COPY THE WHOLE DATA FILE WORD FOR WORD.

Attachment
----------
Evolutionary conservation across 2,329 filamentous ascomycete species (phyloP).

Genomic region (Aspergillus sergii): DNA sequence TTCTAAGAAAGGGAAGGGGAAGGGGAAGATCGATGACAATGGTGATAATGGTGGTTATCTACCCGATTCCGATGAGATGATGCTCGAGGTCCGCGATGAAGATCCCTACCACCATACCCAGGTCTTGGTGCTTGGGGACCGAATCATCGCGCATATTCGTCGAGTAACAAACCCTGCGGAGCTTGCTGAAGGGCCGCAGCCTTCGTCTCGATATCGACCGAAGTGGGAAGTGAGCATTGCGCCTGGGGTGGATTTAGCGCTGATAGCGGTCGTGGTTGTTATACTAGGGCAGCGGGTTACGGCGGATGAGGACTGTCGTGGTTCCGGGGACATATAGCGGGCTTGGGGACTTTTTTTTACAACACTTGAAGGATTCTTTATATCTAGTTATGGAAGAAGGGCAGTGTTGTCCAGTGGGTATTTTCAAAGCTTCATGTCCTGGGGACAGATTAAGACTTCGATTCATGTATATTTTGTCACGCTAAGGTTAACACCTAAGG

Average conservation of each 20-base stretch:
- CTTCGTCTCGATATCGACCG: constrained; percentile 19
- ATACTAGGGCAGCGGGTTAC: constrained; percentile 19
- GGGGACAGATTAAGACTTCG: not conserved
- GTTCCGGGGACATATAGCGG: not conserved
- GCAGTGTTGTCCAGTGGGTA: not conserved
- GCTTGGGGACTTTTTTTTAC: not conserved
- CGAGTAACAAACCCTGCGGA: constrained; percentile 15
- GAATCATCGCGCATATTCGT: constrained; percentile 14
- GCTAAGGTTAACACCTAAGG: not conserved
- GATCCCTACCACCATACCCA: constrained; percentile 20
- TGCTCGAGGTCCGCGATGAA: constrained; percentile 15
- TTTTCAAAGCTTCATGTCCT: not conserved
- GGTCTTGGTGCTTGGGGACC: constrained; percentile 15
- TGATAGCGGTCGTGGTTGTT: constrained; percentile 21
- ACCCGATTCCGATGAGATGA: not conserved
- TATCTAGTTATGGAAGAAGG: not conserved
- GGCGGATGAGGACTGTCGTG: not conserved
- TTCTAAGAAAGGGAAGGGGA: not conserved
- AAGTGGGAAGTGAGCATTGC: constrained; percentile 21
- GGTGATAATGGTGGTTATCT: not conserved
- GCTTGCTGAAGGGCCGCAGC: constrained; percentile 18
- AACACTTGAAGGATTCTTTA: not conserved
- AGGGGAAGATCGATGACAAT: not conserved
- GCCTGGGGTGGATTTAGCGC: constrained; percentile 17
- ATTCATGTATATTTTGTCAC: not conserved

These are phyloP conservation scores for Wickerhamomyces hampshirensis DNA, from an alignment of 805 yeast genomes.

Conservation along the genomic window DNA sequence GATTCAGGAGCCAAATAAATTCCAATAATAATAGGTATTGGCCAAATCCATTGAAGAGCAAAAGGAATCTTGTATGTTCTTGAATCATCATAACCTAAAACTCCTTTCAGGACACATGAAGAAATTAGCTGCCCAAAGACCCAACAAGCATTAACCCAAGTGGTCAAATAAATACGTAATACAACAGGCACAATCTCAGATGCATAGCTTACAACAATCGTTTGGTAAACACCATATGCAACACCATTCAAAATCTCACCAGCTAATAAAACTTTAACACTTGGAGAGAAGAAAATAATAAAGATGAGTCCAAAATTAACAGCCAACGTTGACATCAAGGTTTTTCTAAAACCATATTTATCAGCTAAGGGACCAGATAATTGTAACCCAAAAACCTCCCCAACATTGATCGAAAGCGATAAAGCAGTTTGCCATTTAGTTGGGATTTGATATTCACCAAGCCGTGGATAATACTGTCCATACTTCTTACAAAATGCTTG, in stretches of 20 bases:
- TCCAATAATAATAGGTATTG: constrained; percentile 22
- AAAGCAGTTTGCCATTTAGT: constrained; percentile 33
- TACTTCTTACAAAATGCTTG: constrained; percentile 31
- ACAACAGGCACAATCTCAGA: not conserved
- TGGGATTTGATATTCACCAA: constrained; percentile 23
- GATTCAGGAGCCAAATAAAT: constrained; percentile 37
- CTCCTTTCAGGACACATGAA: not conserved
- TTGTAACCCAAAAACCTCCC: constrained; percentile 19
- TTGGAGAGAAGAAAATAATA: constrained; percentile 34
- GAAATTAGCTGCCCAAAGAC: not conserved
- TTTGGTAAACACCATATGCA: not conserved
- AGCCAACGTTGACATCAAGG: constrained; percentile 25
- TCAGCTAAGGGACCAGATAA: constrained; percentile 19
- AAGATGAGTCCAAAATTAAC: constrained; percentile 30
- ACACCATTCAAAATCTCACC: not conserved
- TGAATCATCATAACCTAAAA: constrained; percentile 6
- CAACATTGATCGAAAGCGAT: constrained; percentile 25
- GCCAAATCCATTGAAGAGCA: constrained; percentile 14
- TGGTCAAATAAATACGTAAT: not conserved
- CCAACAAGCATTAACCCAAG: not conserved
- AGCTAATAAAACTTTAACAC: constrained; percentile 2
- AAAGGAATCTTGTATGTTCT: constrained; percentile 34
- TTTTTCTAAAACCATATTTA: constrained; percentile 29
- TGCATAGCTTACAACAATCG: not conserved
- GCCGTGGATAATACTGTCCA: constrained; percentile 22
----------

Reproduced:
Evolutionary conservation across 2,329 filamentous ascomycete species (phyloP).

Genomic region (Aspergillus sergii): DNA sequence TTCTAAGAAAGGGAAGGGGAAGGGGAAGATCGATGACAATGGTGATAATGGTGGTTATCTACCCGATTCCGATGAGATGATGCTCGAGGTCCGCGATGAAGATCCCTACCACCATACCCAGGTCTTGGTGCTTGGGGACCGAATCATCGCGCATATTCGTCGAGTAACAAACCCTGCGGAGCTTGCTGAAGGGCCGCAGCCTTCGTCTCGATATCGACCGAAGTGGGAAGTGAGCATTGCGCCTGGGGTGGATTTAGCGCTGATAGCGGTCGTGGTTGTTATACTAGGGCAGCGGGTTACGGCGGATGAGGACTGTCGTGGTTCCGGGGACATATAGCGGGCTTGGGGACTTTTTTTTACAACACTTGAAGGATTCTTTATATCTAGTTATGGAAGAAGGGCAGTGTTGTCCAGTGGGTATTTTCAAAGCTTCATGTCCTGGGGACAGATTAAGACTTCGATTCATGTATATTTTGTCACGCTAAGGTTAACACCTAAGG

Average conservation of each 20-base stretch:
- CTTCGTCTCGATATCGACCG: constrained; percentile 19
- ATACTAGGGCAGCGGGTTAC: constrained; percentile 19
- GGGGACAGATTAAGACTTCG: not conserved
- GTTCCGGGGACATATAGCGG: not conserved
- GCAGTGTTGTCCAGTGGGTA: not conserved
- GCTTGGGGACTTTTTTTTAC: not conserved
- CGAGTAACAAACCCTGCGGA: constrained; percentile 15
- GAATCATCGCGCATATTCGT: constrained; percentile 14
- GCTAAGGTTAACACCTAAGG: not conserved
- GATCCCTACCACCATACCCA: constrained; percentile 20
- TGCTCGAGGTCCGCGATGAA: constrained; percentile 15
- TTTTCAAAGCTTCATGTCCT: not conserved
- GGTCTTGGTGCTTGGGGACC: constrained; percentile 15
- TGATAGCGGTCGTGGTTGTT: constrained; percentile 21
- ACCCGATTCCGATGAGATGA: not conserved
- TATCTAGTTATGGAAGAAGG: not conserved
- GGCGGATGAGGACTGTCGTG: not conserved
- TTCTAAGAAAGGGAAGGGGA: not conserved
- AAGTGGGAAGTGAGCATTGC: constrained; percentile 21
- GGTGATAATGGTGGTTATCT: not conserved
- GCTTGCTGAAGGGCCGCAGC: constrained; percentile 18
- AACACTTGAAGGATTCTTTA: not conserved
- AGGGGAAGATCGATGACAAT: not conserved
- GCCTGGGGTGGATTTAGCGC: constrained; percentile 17
- ATTCATGTATATTTTGTCAC: not conserved

These are phyloP conservation scores for Wickerhamomyces hampshirensis DNA, from an alignment of 805 yeast genomes.

Conservation along the genomic window DNA sequence GATTCAGGAGCCAAATAAATTCCAATAATAATAGGTATTGGCCAAATCCATTGAAGAGCAAAAGGAATCTTGTATGTTCTTGAATCATCATAACCTAAAACTCCTTTCAGGACACATGAAGAAATTAGCTGCCCAAAGACCCAACAAGCATTAACCCAAGTGGTCAAATAAATACGTAATACAACAGGCACAATCTCAGATGCATAGCTTACAACAATCGTTTGGTAAACACCATATGCAACACCATTCAAAATCTCACCAGCTAATAAAACTTTAACACTTGGAGAGAAGAAAATAATAAAGATGAGTCCAAAATTAACAGCCAACGTTGACATCAAGGTTTTTCTAAAACCATATTTATCAGCTAAGGGACCAGATAATTGTAACCCAAAAACCTCCCCAACATTGATCGAAAGCGATAAAGCAGTTTGCCATTTAGTTGGGATTTGATATTCACCAAGCCGTGGATAATACTGTCCATACTTCTTACAAAATGCTTG, in stretches of 20 bases:
- TCCAATAATAATAGGTATTG: constrained; percentile 22
- AAAGCAGTTTGCCATTTAGT: constrained; percentile 33
- TACTTCTTACAAAATGCTTG: constrained; percentile 31
- ACAACAGGCACAATCTCAGA: not conserved
- TGGGATTTGATATTCACCAA: constrained; percentile 23
- GATTCAGGAGCCAAATAAAT: constrained; percentile 37
- CTCCTTTCAGGACACATGAA: not conserved
- TTGTAACCCAAAAACCTCCC: constrained; percentile 19
- TTGGAGAGAAGAAAATAATA: constrained; percentile 34
- GAAATTAGCTGCCCAAAGAC: not conserved
- TTTGGTAAACACCATATGCA: not conserved
- AGCCAACGTTGACATCAAGG: constrained; percentile 25
- TCAGCTAAGGGACCAGATAA: constrained; percentile 19
- AAGATGAGTCCAAAATTAAC: constrained; percentile 30
- ACACCATTCAAAATCTCACC: not conserved
- TGAATCATCATAACCTAAAA: constrained; percentile 6
- CAACATTGATCGAAAGCGAT: constrained; percentile 25
- GCCAAATCCATTGAAGAGCA: constrained; percentile 14
- TGGTCAAATAAATACGTAAT: not conserved
- CCAACAAGCATTAACCCAAG: not conserved
- AGCTAATAAAACTTTAACAC: constrained; percentile 2
- AAAGGAATCTTGTATGTTCT: constrained; percentile 34
- TTTTTCTAAAACCATATTTA: constrained; percentile 29
- TGCATAGCTTACAACAATCG: not conserved
- GCCGTGGATAATACTGTCCA: constrained; percentile 22